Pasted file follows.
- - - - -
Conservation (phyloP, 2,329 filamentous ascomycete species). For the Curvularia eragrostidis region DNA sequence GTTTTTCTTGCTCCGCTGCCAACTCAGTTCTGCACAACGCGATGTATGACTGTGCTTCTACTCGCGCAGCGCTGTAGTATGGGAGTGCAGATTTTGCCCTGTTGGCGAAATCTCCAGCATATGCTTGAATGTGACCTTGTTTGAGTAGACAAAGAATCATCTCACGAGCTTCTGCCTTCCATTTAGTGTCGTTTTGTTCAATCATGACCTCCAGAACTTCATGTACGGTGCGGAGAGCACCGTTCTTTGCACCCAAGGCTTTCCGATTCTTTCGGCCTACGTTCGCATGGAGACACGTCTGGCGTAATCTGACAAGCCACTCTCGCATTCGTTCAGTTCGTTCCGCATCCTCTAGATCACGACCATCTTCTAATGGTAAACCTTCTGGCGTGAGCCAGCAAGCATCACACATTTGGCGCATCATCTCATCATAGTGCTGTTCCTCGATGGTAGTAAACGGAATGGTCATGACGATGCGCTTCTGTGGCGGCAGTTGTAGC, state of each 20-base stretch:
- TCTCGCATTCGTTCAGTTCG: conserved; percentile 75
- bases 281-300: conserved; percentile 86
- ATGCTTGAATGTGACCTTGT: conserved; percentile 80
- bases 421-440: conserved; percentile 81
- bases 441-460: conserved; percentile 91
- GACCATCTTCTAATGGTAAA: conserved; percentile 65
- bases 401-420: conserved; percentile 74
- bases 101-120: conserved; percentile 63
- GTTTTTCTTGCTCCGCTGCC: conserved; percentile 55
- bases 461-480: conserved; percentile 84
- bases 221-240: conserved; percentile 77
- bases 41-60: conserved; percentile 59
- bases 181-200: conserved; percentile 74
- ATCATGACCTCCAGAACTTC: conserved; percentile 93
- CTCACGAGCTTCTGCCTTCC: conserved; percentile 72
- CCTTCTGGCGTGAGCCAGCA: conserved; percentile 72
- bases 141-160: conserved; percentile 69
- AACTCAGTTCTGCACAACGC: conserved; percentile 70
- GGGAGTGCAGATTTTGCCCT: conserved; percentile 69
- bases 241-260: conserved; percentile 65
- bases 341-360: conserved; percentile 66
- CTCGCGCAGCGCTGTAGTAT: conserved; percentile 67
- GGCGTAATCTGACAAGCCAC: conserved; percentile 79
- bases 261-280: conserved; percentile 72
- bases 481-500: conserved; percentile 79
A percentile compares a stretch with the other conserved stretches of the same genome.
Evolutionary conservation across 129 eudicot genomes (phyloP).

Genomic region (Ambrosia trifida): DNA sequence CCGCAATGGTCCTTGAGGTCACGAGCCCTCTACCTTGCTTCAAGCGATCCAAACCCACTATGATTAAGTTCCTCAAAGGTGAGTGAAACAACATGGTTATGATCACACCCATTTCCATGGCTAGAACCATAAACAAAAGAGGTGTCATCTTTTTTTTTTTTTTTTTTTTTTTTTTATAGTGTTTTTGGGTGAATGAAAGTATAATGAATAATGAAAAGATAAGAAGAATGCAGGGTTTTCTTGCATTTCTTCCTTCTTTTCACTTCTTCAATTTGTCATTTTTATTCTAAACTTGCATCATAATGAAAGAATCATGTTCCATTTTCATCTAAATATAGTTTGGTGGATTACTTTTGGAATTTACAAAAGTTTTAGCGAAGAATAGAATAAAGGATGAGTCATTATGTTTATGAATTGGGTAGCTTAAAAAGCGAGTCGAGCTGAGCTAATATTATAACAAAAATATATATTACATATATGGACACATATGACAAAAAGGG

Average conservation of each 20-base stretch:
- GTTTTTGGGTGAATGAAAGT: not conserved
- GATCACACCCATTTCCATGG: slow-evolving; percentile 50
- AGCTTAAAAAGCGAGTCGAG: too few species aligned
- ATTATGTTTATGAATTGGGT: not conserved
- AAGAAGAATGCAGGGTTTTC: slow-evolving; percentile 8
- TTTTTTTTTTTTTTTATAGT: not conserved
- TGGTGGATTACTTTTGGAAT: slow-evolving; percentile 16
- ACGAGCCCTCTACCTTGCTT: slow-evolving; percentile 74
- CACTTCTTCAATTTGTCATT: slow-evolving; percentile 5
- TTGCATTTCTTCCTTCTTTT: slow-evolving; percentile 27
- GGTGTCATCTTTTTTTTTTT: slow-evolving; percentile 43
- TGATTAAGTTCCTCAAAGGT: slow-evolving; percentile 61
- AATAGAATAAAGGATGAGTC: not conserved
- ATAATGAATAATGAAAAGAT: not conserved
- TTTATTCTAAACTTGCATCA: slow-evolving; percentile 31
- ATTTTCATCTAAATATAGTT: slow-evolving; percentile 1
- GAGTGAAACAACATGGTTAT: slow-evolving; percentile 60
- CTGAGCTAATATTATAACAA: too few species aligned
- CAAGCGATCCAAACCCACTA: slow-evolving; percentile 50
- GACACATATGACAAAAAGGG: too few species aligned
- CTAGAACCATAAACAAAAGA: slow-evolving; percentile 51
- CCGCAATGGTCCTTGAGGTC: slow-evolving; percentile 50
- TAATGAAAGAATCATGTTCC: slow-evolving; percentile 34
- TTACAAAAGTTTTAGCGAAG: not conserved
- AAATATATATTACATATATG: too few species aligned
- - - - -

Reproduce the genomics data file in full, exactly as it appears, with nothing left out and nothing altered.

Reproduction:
Conservation (phyloP, 2,329 filamentous ascomycete species). For the Curvularia eragrostidis region DNA sequence GTTTTTCTTGCTCCGCTGCCAACTCAGTTCTGCACAACGCGATGTATGACTGTGCTTCTACTCGCGCAGCGCTGTAGTATGGGAGTGCAGATTTTGCCCTGTTGGCGAAATCTCCAGCATATGCTTGAATGTGACCTTGTTTGAGTAGACAAAGAATCATCTCACGAGCTTCTGCCTTCCATTTAGTGTCGTTTTGTTCAATCATGACCTCCAGAACTTCATGTACGGTGCGGAGAGCACCGTTCTTTGCACCCAAGGCTTTCCGATTCTTTCGGCCTACGTTCGCATGGAGACACGTCTGGCGTAATCTGACAAGCCACTCTCGCATTCGTTCAGTTCGTTCCGCATCCTCTAGATCACGACCATCTTCTAATGGTAAACCTTCTGGCGTGAGCCAGCAAGCATCACACATTTGGCGCATCATCTCATCATAGTGCTGTTCCTCGATGGTAGTAAACGGAATGGTCATGACGATGCGCTTCTGTGGCGGCAGTTGTAGC, state of each 20-base stretch:
- TCTCGCATTCGTTCAGTTCG: conserved; percentile 75
- bases 281-300: conserved; percentile 86
- ATGCTTGAATGTGACCTTGT: conserved; percentile 80
- bases 421-440: conserved; percentile 81
- bases 441-460: conserved; percentile 91
- GACCATCTTCTAATGGTAAA: conserved; percentile 65
- bases 401-420: conserved; percentile 74
- bases 101-120: conserved; percentile 63
- GTTTTTCTTGCTCCGCTGCC: conserved; percentile 55
- bases 461-480: conserved; percentile 84
- bases 221-240: conserved; percentile 77
- bases 41-60: conserved; percentile 59
- bases 181-200: conserved; percentile 74
- ATCATGACCTCCAGAACTTC: conserved; percentile 93
- CTCACGAGCTTCTGCCTTCC: conserved; percentile 72
- CCTTCTGGCGTGAGCCAGCA: conserved; percentile 72
- bases 141-160: conserved; percentile 69
- AACTCAGTTCTGCACAACGC: conserved; percentile 70
- GGGAGTGCAGATTTTGCCCT: conserved; percentile 69
- bases 241-260: conserved; percentile 65
- bases 341-360: conserved; percentile 66
- CTCGCGCAGCGCTGTAGTAT: conserved; percentile 67
- GGCGTAATCTGACAAGCCAC: conserved; percentile 79
- bases 261-280: conserved; percentile 72
- bases 481-500: conserved; percentile 79
A percentile compares a stretch with the other conserved stretches of the same genome.
Evolutionary conservation across 129 eudicot genomes (phyloP).

Genomic region (Ambrosia trifida): DNA sequence CCGCAATGGTCCTTGAGGTCACGAGCCCTCTACCTTGCTTCAAGCGATCCAAACCCACTATGATTAAGTTCCTCAAAGGTGAGTGAAACAACATGGTTATGATCACACCCATTTCCATGGCTAGAACCATAAACAAAAGAGGTGTCATCTTTTTTTTTTTTTTTTTTTTTTTTTTATAGTGTTTTTGGGTGAATGAAAGTATAATGAATAATGAAAAGATAAGAAGAATGCAGGGTTTTCTTGCATTTCTTCCTTCTTTTCACTTCTTCAATTTGTCATTTTTATTCTAAACTTGCATCATAATGAAAGAATCATGTTCCATTTTCATCTAAATATAGTTTGGTGGATTACTTTTGGAATTTACAAAAGTTTTAGCGAAGAATAGAATAAAGGATGAGTCATTATGTTTATGAATTGGGTAGCTTAAAAAGCGAGTCGAGCTGAGCTAATATTATAACAAAAATATATATTACATATATGGACACATATGACAAAAAGGG

Average conservation of each 20-base stretch:
- GTTTTTGGGTGAATGAAAGT: not conserved
- GATCACACCCATTTCCATGG: slow-evolving; percentile 50
- AGCTTAAAAAGCGAGTCGAG: too few species aligned
- ATTATGTTTATGAATTGGGT: not conserved
- AAGAAGAATGCAGGGTTTTC: slow-evolving; percentile 8
- TTTTTTTTTTTTTTTATAGT: not conserved
- TGGTGGATTACTTTTGGAAT: slow-evolving; percentile 16
- ACGAGCCCTCTACCTTGCTT: slow-evolving; percentile 74
- CACTTCTTCAATTTGTCATT: slow-evolving; percentile 5
- TTGCATTTCTTCCTTCTTTT: slow-evolving; percentile 27
- GGTGTCATCTTTTTTTTTTT: slow-evolving; percentile 43
- TGATTAAGTTCCTCAAAGGT: slow-evolving; percentile 61
- AATAGAATAAAGGATGAGTC: not conserved
- ATAATGAATAATGAAAAGAT: not conserved
- TTTATTCTAAACTTGCATCA: slow-evolving; percentile 31
- ATTTTCATCTAAATATAGTT: slow-evolving; percentile 1
- GAGTGAAACAACATGGTTAT: slow-evolving; percentile 60
- CTGAGCTAATATTATAACAA: too few species aligned
- CAAGCGATCCAAACCCACTA: slow-evolving; percentile 50
- GACACATATGACAAAAAGGG: too few species aligned
- CTAGAACCATAAACAAAAGA: slow-evolving; percentile 51
- CCGCAATGGTCCTTGAGGTC: slow-evolving; percentile 50
- TAATGAAAGAATCATGTTCC: slow-evolving; percentile 34
- TTACAAAAGTTTTAGCGAAG: not conserved
- AAATATATATTACATATATG: too few species aligned